CREAMMA also set forth the procedures and requirements employers must follow when testing employees suspected of impairment while on the job. The law includes a unique element: all “scientifically reliable” and “objective” tests for the presence of tetrahydrocannabinol (aka THC) must accompany a physical evaluation conducted by a person “with the necessary certification to opine on the employee’s state of impairment, or lack thereof.” Pursuant to CREAMMA, employers shall have a Workplace Impairment Recognition Expert (commonly referred to as a WIRE) who will conduct the examination of a worker’s impairment. Under CREAMMA, the WIRE must be certified. The Legislature tasked the CRC with prescribing the standards for a certification program to train and certify individuals to serve as WIREs and conduct the required physical evaluations on behalf of employers. Since the effective date of CREAMMA, New Jersey employers have been awaiting regulations and/or guidance that identifies the WIRE certification requirements.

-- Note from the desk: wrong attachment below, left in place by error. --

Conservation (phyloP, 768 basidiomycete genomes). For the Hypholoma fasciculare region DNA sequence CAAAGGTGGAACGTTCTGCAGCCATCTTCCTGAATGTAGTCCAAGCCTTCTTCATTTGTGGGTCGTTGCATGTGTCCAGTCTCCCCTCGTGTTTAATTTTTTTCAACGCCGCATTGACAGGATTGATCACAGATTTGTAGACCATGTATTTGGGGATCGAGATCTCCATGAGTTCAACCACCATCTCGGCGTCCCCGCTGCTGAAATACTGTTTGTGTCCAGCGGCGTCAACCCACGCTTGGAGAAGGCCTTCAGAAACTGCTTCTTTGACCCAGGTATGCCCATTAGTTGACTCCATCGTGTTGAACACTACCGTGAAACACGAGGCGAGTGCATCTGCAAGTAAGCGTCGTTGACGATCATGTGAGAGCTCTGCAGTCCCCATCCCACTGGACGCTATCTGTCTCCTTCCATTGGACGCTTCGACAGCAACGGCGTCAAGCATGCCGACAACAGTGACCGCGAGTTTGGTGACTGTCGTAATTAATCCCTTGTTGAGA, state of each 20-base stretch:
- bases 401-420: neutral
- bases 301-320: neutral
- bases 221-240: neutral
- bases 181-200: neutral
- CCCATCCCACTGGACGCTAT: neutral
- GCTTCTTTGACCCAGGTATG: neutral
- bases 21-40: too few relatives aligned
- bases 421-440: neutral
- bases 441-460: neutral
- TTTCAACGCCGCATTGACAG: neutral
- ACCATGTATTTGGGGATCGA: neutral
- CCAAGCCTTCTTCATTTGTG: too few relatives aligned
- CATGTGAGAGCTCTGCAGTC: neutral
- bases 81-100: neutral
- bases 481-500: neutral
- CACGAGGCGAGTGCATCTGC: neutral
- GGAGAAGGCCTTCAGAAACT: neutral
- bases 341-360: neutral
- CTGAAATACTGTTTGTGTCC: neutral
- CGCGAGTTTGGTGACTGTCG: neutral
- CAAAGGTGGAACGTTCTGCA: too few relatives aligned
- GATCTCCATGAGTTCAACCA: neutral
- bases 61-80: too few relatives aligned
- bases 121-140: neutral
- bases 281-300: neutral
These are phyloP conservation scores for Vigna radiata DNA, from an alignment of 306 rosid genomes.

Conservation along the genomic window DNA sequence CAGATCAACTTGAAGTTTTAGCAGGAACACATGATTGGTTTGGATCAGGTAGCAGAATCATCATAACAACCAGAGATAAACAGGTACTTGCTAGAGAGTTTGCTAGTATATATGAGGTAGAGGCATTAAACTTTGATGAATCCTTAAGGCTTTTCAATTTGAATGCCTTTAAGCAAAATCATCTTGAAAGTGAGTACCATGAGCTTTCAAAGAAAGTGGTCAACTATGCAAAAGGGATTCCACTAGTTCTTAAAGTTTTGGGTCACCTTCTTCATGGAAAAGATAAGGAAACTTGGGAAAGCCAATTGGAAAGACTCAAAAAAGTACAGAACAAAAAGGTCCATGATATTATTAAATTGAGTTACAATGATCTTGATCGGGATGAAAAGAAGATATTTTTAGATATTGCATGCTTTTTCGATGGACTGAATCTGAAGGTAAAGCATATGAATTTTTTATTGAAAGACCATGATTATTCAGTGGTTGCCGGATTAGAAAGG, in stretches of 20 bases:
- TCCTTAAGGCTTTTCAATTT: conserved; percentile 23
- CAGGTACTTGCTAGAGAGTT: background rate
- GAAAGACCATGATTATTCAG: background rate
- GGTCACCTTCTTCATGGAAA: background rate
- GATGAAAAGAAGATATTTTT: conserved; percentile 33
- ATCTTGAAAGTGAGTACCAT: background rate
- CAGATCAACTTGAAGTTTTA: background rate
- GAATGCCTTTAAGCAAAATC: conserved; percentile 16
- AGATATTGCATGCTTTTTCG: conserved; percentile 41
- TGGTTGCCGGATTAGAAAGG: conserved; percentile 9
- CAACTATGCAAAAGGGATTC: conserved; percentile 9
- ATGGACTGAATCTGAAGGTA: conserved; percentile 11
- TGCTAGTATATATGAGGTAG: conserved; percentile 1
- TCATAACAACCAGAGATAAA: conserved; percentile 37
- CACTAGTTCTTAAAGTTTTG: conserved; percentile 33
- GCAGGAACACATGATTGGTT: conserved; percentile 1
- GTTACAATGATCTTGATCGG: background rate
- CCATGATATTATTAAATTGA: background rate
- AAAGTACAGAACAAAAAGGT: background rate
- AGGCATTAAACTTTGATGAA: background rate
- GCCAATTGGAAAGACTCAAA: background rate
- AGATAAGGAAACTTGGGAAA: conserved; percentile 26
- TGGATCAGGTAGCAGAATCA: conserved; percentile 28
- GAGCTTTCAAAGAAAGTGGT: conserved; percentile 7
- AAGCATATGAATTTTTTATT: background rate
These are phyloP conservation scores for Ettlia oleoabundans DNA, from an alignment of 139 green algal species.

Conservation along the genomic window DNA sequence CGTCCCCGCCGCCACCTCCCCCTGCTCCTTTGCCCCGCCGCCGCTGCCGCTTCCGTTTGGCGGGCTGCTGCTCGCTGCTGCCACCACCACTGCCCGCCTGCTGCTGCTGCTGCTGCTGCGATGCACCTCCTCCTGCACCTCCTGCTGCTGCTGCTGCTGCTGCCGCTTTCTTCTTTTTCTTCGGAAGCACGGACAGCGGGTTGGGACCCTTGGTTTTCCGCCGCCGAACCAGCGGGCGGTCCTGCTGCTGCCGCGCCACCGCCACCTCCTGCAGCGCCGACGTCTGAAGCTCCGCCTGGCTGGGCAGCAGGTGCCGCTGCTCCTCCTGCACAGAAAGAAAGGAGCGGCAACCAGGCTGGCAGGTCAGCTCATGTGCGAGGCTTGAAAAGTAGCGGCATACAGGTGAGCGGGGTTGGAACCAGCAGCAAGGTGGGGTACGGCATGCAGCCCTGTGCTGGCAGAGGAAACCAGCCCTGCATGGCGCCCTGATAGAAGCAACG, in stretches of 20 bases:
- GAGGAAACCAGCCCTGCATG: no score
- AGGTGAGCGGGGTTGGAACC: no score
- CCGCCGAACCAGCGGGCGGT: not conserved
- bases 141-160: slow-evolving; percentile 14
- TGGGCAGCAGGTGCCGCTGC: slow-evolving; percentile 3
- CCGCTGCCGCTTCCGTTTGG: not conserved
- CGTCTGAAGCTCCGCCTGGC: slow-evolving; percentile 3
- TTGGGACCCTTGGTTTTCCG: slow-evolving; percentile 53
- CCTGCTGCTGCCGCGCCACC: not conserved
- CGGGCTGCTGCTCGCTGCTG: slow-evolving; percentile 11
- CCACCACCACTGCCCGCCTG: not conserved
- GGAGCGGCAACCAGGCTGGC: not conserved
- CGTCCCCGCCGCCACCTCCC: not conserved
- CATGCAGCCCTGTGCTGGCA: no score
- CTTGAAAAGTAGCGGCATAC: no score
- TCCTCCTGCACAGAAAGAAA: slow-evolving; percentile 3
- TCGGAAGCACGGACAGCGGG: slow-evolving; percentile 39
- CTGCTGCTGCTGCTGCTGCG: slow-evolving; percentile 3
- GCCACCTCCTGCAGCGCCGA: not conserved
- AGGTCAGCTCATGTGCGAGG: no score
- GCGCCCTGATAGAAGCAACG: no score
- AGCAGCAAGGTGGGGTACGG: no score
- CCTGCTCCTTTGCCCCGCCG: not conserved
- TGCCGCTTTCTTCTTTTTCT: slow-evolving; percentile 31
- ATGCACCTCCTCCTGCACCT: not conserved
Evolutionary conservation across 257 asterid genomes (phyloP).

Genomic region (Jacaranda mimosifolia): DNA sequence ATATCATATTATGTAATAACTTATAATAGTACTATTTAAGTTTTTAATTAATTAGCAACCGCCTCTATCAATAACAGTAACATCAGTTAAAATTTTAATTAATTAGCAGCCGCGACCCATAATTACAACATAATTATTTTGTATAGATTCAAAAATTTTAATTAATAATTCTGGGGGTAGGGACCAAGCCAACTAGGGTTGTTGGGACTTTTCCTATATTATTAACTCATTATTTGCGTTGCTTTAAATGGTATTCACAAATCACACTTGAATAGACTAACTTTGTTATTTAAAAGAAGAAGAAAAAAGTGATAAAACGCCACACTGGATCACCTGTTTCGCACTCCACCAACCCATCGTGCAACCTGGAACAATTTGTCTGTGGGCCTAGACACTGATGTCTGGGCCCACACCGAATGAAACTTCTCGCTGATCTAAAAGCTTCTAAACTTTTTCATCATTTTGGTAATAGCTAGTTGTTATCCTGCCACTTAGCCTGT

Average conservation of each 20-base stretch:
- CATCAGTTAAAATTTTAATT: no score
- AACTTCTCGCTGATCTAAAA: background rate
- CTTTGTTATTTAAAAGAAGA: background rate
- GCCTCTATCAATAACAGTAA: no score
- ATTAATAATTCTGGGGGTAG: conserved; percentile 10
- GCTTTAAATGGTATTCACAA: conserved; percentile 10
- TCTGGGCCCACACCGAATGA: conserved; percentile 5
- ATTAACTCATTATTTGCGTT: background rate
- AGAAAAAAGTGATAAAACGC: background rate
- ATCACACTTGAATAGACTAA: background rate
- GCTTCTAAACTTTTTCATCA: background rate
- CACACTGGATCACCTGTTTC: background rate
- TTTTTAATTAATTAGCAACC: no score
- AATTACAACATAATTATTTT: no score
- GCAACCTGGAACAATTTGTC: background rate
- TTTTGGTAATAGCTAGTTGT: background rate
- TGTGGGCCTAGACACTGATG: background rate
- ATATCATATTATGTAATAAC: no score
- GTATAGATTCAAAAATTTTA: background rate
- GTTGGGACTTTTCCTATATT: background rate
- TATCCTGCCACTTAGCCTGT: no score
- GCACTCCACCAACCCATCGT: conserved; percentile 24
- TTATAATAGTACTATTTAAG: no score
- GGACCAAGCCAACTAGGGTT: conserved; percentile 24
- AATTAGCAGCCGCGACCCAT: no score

Until the CRC issues such regulations, it has provided interim guidance to clear some of the haze for employers trying to navigate compliance with CREAMMA.
The guidance does not change an employer’s right to maintain a drug-free workplace. Employers can continue to prohibit employees from working under the influence of recreational marijuana and can ban such use of cannabis on company property. However, when it comes to testing an employee for impairment while on duty, the guidance explicitly states that: